“No manual, no care.” That’s a refrain among so many car enthusiasts. But there are times when that is just a cliched statement that has no basis in reality. Sometimes, a manual transmission makes a car worse.
(Full Disclosure: BMW loaned us an M4 coupe with a manual. It wasn’t as enjoyable as an M3 with the dual clutch. That resulted in this, a blog post on the internet.)
For our example, we’ll use the BMW M3/M4 twins, cars that have recently gone from a high revving, low torque V8 to a turbocharged inline six with a mountain of twist. The early rumor was that BMW had no interest in putting a manual gearbox in this car and was going to make it a dual clutch only affair.
Of course, the parade of naysayers jumped up and shouted that BMW (which never even actually said they wouldn’t make a manual M3/M4) couldn’t do that, they’d be idiots to do that. In the end, BMW built the new small M cars with both a manual and a DCT.
In DCT form, the M3 is pretty fantastic (the manual M4 continues the excellent braking, crisp handling, and downright speed of its sedan brother). Shifts are fast and aggressive. The car totally takes advantage of the gearbox to create a near endless stream of torque willing you forward. And it’s surprisingly more involving than you’d think. This is one of those dual clutch trannies that really needs you to shift it, its intuition in automatic mode is to make fuel economy numbers, not to drive the exact way you want.
I wish I could say the same for the manual.
The manual is involving in that you have to use it to switch gears each time, but it isn’t always the most pleasant experience. There is a sort of resistance in the lever that makes the shift action slightly vague and robotic.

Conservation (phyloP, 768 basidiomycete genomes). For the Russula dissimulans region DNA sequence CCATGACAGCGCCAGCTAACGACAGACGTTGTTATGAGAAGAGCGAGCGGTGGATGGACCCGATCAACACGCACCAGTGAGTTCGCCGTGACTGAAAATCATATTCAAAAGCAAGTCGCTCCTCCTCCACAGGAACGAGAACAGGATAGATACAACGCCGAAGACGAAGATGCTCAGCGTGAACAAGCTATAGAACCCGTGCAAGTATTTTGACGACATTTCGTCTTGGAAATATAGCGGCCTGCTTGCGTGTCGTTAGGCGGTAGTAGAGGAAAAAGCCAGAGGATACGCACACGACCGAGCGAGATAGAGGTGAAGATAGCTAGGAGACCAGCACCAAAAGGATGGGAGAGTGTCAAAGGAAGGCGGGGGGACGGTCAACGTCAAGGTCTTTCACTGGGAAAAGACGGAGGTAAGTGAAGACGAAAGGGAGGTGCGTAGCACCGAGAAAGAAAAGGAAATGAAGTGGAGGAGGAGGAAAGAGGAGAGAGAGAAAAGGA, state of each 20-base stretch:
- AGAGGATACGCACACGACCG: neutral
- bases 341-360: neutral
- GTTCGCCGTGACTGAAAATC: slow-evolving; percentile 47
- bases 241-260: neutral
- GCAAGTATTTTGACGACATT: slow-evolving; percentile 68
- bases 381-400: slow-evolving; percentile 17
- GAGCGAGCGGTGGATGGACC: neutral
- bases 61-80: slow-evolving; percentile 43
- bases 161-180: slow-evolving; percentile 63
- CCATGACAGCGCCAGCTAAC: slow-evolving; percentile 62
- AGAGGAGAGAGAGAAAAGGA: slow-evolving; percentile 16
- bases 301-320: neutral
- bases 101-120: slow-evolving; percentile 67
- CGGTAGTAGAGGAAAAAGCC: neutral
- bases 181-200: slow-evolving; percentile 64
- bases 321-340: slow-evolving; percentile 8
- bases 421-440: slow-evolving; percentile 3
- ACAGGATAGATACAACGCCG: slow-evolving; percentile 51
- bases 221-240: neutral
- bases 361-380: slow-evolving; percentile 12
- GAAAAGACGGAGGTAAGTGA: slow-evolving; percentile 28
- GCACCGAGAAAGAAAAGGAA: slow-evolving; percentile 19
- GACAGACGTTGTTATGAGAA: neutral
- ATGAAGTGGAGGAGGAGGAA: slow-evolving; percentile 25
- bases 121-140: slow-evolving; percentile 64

But more than that, this is not a powertrain that is suited to a manual transmission.
The way that power arrives in a car like the M3/M4 is more immediate burst than gradual crescendo. If you don’t shift the car as fast as the DCT, the car accelerates in a very jerky fashion. Instead of constant power, you have a progression of power/shift/lull/power/shift in a car that has been lauded for having absolutely no turbo lag.
And it’s not just the new M3/M4 that’s like this, but it’s nearly every performance car with a turbo powerplant. If a Nissan GT-R, Mercedes C63 AMG, 911 Turbo, or any other fast turbo car had a manual transmission, it’d be the same complaint. In fact, have you ever heard anyone say that a GT-R would be better with a manual?
There is an inherent joy behind the idea of shifting your own gears. But in reality, that idea can become a practice in frustration. Part of that frustration is realizing that a computer can actually do it better than you, while another part is realizing that many cars actually need an over-engineered automatic gearbox in order to be very good.
It used to be that the automatic in these cars was a choice for people only because they couldn’t drive stick. Cars like the E46 M3 had an SMG sequential gearbox, but it was so hated that you really had to want or need a two pedal car in order to consider buying one. But now the tables have turned. If you want the great gearbox in an M3, the two pedal option is the way to go, with three pedals only existing for those that can’t let go of the notion that shifting yourself is the only way to drive a car.
A great manual gearbox in a great car is a great thing. But that gearbox needs to match the character of the entire drivetrain. A car like the Miata, like a Cayman, like a Fiesta ST, like a WRX, or even a Corvette is matched perfectly to a manual transmission. But the way the newest generation of turbocharged engines deliver power mean they aren’t really a good pair for a traditional manual gearbox.
There is definitely a place for the manual transmission in our lives and in many of our cars, but there isn’t a place for it in every single vehicle on the road. Us members of the Save the Manuals crowd need to pick our battles wisely from here on out.
First order of business: Get the 911 GT3 RS a manual. Go.
Excellent top art by Sam Woolley, terrible cell phone photo of M4 by the author.
Contact the author at firstname.lastname@example.org.